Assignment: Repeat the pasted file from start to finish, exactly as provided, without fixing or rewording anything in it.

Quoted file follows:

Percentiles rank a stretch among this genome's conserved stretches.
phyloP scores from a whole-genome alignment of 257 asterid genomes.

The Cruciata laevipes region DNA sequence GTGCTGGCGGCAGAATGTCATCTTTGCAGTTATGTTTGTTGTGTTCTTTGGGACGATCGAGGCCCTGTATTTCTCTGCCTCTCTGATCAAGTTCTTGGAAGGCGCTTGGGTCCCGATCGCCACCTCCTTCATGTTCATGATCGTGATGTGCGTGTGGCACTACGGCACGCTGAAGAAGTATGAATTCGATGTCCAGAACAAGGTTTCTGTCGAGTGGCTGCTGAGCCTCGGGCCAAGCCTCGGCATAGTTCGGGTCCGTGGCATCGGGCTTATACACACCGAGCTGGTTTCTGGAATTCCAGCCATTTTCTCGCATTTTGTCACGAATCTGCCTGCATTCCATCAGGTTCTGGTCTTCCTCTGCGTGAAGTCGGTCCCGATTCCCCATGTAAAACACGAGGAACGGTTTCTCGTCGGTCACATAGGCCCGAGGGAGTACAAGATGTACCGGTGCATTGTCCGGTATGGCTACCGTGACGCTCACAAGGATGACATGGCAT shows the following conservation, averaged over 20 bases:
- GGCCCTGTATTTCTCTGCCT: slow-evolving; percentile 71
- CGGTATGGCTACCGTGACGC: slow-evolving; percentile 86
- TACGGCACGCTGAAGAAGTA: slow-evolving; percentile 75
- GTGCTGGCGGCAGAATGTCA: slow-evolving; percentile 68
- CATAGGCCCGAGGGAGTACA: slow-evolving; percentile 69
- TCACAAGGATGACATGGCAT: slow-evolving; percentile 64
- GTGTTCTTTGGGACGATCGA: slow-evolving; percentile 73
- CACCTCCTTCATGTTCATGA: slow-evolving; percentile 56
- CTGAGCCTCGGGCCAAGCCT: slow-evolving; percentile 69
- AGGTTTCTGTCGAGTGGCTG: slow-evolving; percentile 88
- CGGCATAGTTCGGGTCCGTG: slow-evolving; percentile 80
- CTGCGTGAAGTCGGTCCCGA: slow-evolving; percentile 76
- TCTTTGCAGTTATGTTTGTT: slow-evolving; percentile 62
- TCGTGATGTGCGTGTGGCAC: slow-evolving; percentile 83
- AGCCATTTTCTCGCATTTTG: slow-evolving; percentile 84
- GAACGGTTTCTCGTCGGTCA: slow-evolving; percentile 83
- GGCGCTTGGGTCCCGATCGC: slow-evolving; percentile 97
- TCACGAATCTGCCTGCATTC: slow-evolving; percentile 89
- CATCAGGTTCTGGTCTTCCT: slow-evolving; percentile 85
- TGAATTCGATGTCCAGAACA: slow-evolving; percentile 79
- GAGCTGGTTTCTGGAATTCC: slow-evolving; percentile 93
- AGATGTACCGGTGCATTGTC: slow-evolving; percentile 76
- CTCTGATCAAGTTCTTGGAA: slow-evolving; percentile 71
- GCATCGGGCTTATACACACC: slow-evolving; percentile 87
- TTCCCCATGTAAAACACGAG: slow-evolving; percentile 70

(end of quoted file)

Percentiles rank a stretch among this genome's conserved stretches.
phyloP scores from a whole-genome alignment of 257 asterid genomes.

The Cruciata laevipes region DNA sequence GTGCTGGCGGCAGAATGTCATCTTTGCAGTTATGTTTGTTGTGTTCTTTGGGACGATCGAGGCCCTGTATTTCTCTGCCTCTCTGATCAAGTTCTTGGAAGGCGCTTGGGTCCCGATCGCCACCTCCTTCATGTTCATGATCGTGATGTGCGTGTGGCACTACGGCACGCTGAAGAAGTATGAATTCGATGTCCAGAACAAGGTTTCTGTCGAGTGGCTGCTGAGCCTCGGGCCAAGCCTCGGCATAGTTCGGGTCCGTGGCATCGGGCTTATACACACCGAGCTGGTTTCTGGAATTCCAGCCATTTTCTCGCATTTTGTCACGAATCTGCCTGCATTCCATCAGGTTCTGGTCTTCCTCTGCGTGAAGTCGGTCCCGATTCCCCATGTAAAACACGAGGAACGGTTTCTCGTCGGTCACATAGGCCCGAGGGAGTACAAGATGTACCGGTGCATTGTCCGGTATGGCTACCGTGACGCTCACAAGGATGACATGGCAT shows the following conservation, averaged over 20 bases:
- GGCCCTGTATTTCTCTGCCT: slow-evolving; percentile 71
- CGGTATGGCTACCGTGACGC: slow-evolving; percentile 86
- TACGGCACGCTGAAGAAGTA: slow-evolving; percentile 75
- GTGCTGGCGGCAGAATGTCA: slow-evolving; percentile 68
- CATAGGCCCGAGGGAGTACA: slow-evolving; percentile 69
- TCACAAGGATGACATGGCAT: slow-evolving; percentile 64
- GTGTTCTTTGGGACGATCGA: slow-evolving; percentile 73
- CACCTCCTTCATGTTCATGA: slow-evolving; percentile 56
- CTGAGCCTCGGGCCAAGCCT: slow-evolving; percentile 69
- AGGTTTCTGTCGAGTGGCTG: slow-evolving; percentile 88
- CGGCATAGTTCGGGTCCGTG: slow-evolving; percentile 80
- CTGCGTGAAGTCGGTCCCGA: slow-evolving; percentile 76
- TCTTTGCAGTTATGTTTGTT: slow-evolving; percentile 62
- TCGTGATGTGCGTGTGGCAC: slow-evolving; percentile 83
- AGCCATTTTCTCGCATTTTG: slow-evolving; percentile 84
- GAACGGTTTCTCGTCGGTCA: slow-evolving; percentile 83
- GGCGCTTGGGTCCCGATCGC: slow-evolving; percentile 97
- TCACGAATCTGCCTGCATTC: slow-evolving; percentile 89
- CATCAGGTTCTGGTCTTCCT: slow-evolving; percentile 85
- TGAATTCGATGTCCAGAACA: slow-evolving; percentile 79
- GAGCTGGTTTCTGGAATTCC: slow-evolving; percentile 93
- AGATGTACCGGTGCATTGTC: slow-evolving; percentile 76
- CTCTGATCAAGTTCTTGGAA: slow-evolving; percentile 71
- GCATCGGGCTTATACACACC: slow-evolving; percentile 87
- TTCCCCATGTAAAACACGAG: slow-evolving; percentile 70